According the US Census, since 2000, the number of people who commute to work via bicycle has increased 60.8 percent. This is a greater percentage change than any other form of travel workers use. The problem is getting bikers and car drivers to safely share the road space – especially as the new school year begins.
As reported in the Los Angeles Daily News, a new law in California, effective September 16th, is intended to raise awareness and educate drivers for the need of a buffer zone around bicyclists. Drivers are now required to give all bicyclists 3 feet of space before they can attempt to pass them. If there isn’t enough space – then like it or not the driver must slow down and wait until it is safe. Failure to do so can lead to a ticket that starts at $35 and will go higher if the biker is injured. And that does not include possible court costs and civil penalties.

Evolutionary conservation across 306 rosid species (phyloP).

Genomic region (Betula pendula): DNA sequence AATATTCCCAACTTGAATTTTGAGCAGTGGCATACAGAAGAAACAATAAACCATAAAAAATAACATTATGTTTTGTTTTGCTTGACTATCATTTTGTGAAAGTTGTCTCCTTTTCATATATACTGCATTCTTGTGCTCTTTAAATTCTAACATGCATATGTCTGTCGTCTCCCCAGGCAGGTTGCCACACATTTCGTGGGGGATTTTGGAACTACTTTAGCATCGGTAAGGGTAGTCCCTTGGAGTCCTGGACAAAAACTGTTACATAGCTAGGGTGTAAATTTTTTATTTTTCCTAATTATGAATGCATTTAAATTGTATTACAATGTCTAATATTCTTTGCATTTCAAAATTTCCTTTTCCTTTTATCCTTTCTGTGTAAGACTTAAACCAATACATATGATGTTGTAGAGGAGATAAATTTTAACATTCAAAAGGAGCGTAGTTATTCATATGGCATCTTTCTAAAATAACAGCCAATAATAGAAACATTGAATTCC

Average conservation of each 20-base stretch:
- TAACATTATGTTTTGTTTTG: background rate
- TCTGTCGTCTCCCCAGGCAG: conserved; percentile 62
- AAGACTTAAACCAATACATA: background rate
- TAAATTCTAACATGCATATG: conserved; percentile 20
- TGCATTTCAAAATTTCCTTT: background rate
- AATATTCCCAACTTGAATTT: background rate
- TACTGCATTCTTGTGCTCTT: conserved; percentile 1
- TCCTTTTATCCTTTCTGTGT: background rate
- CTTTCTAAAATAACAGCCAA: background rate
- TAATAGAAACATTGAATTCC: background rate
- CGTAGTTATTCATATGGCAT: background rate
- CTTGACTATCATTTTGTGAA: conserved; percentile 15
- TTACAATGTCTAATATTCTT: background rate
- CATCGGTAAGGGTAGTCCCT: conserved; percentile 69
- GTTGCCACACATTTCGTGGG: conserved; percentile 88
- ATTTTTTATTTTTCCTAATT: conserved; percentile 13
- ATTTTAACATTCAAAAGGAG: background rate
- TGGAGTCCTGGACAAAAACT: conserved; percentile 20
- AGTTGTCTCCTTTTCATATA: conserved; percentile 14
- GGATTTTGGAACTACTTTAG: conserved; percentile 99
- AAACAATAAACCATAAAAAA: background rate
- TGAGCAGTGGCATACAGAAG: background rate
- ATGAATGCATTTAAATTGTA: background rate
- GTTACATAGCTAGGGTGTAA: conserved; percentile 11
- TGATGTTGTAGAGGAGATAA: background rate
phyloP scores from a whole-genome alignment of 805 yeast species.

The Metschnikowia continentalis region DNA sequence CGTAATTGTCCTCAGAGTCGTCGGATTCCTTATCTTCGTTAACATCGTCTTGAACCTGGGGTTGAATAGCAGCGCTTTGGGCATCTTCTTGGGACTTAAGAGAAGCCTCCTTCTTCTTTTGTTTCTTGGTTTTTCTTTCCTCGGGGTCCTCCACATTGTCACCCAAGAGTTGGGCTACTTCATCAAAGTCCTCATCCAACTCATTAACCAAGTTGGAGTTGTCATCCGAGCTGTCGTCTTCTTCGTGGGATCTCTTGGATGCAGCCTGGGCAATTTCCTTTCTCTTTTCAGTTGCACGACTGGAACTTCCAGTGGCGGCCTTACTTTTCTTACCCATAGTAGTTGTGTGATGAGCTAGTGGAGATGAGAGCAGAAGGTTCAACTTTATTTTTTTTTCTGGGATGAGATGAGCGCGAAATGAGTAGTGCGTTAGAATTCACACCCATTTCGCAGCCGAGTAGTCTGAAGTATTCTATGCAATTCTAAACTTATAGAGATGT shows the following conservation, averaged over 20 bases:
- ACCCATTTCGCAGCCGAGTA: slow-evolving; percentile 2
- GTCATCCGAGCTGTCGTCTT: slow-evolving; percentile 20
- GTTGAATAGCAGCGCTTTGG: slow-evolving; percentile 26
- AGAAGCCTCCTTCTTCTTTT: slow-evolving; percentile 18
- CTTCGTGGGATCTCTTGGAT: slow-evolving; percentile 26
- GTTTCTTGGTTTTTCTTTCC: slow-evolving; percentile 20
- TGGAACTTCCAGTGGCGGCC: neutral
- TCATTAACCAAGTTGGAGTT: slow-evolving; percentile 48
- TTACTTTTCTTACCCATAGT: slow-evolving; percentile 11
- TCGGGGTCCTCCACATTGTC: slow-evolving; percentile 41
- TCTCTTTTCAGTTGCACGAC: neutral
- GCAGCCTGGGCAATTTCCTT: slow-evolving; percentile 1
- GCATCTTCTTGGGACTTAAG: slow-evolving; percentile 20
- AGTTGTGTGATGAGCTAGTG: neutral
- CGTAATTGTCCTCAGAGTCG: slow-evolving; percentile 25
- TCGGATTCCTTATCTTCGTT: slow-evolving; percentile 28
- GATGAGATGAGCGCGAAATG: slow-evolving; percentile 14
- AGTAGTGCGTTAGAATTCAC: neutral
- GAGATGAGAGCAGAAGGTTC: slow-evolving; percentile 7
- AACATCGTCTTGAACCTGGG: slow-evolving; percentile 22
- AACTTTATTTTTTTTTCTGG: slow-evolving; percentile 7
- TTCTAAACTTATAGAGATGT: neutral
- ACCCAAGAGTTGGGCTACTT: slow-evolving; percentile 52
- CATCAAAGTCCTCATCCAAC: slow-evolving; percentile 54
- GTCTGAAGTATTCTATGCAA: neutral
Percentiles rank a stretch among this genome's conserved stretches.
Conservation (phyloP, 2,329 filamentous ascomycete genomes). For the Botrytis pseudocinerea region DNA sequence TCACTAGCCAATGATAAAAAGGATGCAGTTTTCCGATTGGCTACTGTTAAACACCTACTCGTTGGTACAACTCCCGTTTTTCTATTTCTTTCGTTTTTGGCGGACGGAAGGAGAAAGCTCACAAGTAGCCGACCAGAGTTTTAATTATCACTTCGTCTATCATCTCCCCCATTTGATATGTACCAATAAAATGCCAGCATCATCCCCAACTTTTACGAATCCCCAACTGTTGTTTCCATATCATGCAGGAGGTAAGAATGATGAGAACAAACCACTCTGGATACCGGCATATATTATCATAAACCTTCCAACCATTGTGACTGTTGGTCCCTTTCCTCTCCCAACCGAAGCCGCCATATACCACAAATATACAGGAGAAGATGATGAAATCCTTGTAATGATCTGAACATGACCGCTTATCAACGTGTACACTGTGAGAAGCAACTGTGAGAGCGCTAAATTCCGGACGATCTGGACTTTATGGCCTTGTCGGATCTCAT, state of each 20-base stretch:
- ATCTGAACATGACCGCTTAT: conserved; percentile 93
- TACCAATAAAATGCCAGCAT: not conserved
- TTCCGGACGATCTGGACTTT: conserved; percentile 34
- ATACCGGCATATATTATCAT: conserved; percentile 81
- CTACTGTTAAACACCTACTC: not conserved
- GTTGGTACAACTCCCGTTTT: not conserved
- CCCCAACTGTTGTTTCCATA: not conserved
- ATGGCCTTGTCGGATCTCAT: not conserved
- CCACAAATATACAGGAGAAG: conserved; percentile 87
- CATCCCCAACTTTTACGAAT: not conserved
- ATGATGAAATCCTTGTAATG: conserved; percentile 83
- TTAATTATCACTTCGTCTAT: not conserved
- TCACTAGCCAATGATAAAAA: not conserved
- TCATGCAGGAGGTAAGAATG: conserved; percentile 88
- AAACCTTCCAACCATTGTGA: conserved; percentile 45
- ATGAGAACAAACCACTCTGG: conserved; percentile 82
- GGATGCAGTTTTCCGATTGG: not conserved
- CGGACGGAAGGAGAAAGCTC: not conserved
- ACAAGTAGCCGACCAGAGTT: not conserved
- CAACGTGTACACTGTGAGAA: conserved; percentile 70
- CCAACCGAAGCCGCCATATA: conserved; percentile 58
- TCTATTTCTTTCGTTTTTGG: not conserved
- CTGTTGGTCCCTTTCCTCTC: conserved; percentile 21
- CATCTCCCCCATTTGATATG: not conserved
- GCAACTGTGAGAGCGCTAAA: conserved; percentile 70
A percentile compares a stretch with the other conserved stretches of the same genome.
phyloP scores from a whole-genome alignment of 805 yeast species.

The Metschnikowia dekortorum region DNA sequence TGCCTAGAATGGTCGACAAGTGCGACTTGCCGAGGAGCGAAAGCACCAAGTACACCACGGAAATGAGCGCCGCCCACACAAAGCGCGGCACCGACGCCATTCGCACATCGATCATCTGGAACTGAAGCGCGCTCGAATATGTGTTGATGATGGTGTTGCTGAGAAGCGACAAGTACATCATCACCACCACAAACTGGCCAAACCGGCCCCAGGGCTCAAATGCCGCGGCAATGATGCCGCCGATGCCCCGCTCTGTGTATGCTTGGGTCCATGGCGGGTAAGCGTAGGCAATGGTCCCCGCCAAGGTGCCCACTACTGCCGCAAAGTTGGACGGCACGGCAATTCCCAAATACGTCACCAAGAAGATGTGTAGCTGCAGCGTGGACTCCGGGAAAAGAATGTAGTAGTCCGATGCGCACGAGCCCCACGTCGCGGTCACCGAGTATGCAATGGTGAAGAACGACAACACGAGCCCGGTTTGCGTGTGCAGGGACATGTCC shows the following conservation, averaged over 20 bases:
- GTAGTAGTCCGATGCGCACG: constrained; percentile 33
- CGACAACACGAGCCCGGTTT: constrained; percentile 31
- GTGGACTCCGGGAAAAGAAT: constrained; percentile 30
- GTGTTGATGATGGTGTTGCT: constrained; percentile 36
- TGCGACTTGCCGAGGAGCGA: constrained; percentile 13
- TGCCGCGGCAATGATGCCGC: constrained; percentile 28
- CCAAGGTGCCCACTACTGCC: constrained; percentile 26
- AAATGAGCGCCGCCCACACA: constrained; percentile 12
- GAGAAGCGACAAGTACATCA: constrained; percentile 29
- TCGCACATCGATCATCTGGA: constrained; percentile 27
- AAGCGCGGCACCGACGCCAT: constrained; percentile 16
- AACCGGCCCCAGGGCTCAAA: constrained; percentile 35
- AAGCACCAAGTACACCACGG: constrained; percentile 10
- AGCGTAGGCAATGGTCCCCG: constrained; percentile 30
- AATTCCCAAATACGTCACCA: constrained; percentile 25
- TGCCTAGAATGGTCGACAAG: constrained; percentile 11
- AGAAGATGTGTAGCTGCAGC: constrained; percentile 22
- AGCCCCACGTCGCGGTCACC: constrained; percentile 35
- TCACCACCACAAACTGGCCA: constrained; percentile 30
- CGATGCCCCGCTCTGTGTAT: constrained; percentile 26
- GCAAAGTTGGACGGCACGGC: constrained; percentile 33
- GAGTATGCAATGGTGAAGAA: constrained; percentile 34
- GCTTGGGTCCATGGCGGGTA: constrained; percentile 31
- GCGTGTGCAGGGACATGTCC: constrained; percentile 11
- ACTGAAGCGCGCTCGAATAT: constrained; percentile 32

But bikers must also do their part to keep the road safe. Using hand signals, wearing bright clothing and not cutting off the 1200 pound vehicle just in front of you is more than basic courtesy, it’s life saving common sense. A biker should always keep in mind that a car will never be as maneuverable as a bike, no matter how quick the driver’s reflexes. It’s in a biker’s own best interest to give drivers space and time to react to changes in traffic.
Since the state cannot afford separate bike lanes on every major road, bikers and drivers must both learn to coexist peacefully. If the new law can convince drivers and bikers of the need for a safe amount of space and both sides make the effort, perhaps bike accidents will decrease even as more bikers take to the road.